Tiling on kitchen (Polystenre and interlocking floorboards)

15 Apr 2010
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United Kingdom
I want to tile the kitchen floor about 7sqm.

Current Kitchen floor: Interlocked chipboard boards, which if removed, will show clear transparent plastic sheet and then 2" white polystyere. Below that is something solid probably concrete...

This is a 80s built Barrats flat.

The builder gave me two options for kitchen tiling.

(1) Remove chipboard friom the kitchen and replace with 18mm plyboard. and tile on wood. So the plyboard rests ontop of the polystyrene.

(2) remove chipboard, polystyrene and fill area with cement or concrete and then tiles on it.


I have a number of concerns, I don't know too much about the pipework below. If I decide to go for concreting the kitchen floor. how can I ensure that the pipework can be repaired? Can I box the pipework and lay concrete ontop of it?

Can the polystyrene which I suspect provides insulation, be replaced with something equivalent?. The polystyrne can be sqeezed, so don't like the idea of it....
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If you can accomodate a little bit more height on the floor you can overboard the chipboard with a quality plywood layer of around 12mm nailed at 150mm centres with 25mm ring nails.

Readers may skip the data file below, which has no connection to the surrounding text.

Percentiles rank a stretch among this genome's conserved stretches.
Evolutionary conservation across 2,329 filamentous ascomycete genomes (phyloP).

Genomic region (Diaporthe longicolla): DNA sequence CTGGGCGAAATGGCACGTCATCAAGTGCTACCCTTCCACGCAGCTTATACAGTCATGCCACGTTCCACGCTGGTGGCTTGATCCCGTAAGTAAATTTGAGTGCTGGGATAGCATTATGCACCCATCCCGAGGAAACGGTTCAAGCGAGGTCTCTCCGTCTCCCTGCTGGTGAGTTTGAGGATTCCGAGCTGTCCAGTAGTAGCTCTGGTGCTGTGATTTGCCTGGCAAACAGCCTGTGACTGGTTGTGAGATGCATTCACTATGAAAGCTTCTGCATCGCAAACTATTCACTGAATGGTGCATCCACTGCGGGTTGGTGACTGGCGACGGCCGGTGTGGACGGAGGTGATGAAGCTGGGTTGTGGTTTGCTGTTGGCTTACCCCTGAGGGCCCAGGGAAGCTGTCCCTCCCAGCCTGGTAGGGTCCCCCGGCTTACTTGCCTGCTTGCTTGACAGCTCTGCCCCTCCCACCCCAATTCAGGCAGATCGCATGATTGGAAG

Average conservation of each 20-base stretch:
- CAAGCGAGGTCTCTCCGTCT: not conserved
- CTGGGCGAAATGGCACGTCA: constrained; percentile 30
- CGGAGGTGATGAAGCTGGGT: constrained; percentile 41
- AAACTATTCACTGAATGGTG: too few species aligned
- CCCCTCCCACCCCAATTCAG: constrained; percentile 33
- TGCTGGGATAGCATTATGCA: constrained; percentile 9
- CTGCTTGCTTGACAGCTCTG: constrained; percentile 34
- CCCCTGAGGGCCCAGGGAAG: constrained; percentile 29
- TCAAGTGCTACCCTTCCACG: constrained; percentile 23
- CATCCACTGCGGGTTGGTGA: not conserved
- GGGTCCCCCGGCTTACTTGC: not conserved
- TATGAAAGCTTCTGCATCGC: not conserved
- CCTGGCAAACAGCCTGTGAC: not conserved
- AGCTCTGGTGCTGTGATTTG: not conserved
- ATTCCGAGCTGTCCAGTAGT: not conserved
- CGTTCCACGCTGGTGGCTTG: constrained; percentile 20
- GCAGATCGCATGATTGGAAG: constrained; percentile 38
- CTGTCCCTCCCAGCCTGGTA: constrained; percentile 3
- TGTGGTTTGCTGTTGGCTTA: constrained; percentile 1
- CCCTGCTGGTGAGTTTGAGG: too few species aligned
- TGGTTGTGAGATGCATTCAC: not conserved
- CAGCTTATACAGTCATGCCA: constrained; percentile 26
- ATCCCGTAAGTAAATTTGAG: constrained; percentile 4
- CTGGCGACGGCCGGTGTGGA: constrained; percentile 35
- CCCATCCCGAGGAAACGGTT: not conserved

Even with a suspended timber floor (over joists), 18mm WBP is marginal for use in a high load/use area such as a kitchen; IMO you need 22mm – 25mm depending on joist size/pitch/span. Have you got any joists resting on the slab or is it just boarded over the insulation? If you have no joists, it’s a floating floor which can be a real problem when tiling &, depending on construction, it may not be suitable unless you provide support from the slab. You can do this either with your tilers option 2 or by installing timber joists supported by the slab. Over boarding the chip (which I wouldn’t do anyway) may still not be enough; if there is too much flex in the floor, the tiles will fail.

If the pipe work is checked & replaced where necessary with no push fit or compression joints, over concreting is OK as long as the pipes are protected. Pipes can also be run in a duct backfilled with Vermiculite before concreting but the floor will still have to be dug up in the event of a problem; this is not a common problem except in very old houses.
Thank you for the replies....

Richard C asks>> Have you got any joists resting on the slab or is it just boarded over the insulation?

There are no joists. They have rested the interlocking chipboard on top of the polystyrene....
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You have a floating floor & a problem as far as tiling goes but I think your instinct already threw up suspicions about that. As you’re in a flat, joists supported off the slab with insulation between would be a better option than infilling with concrete but you will be taking a huge risk if you tile without supporting the floor & tying it back to the concrete slab.

Here is a similar thread;
A search of the tiling forum will throw up several others.
Go for a high quality vinyl like Karndean or Amtico. Overboard floor with 6mm ply.

Having lived with both vinyl and ceramic/stone tiles in both Kitchens and bathrooms- viny is a better product due to the grout joints in ceramic tiles forever needing cleaning and being recessed and porus, catching every possible bit of dirt.

Down to personal choice though but for me, the decision has been made for you due to your floor conditions.
I agree with bathsyle. Why make life difficult? Vinyl is warmer and more friendly to feet too.

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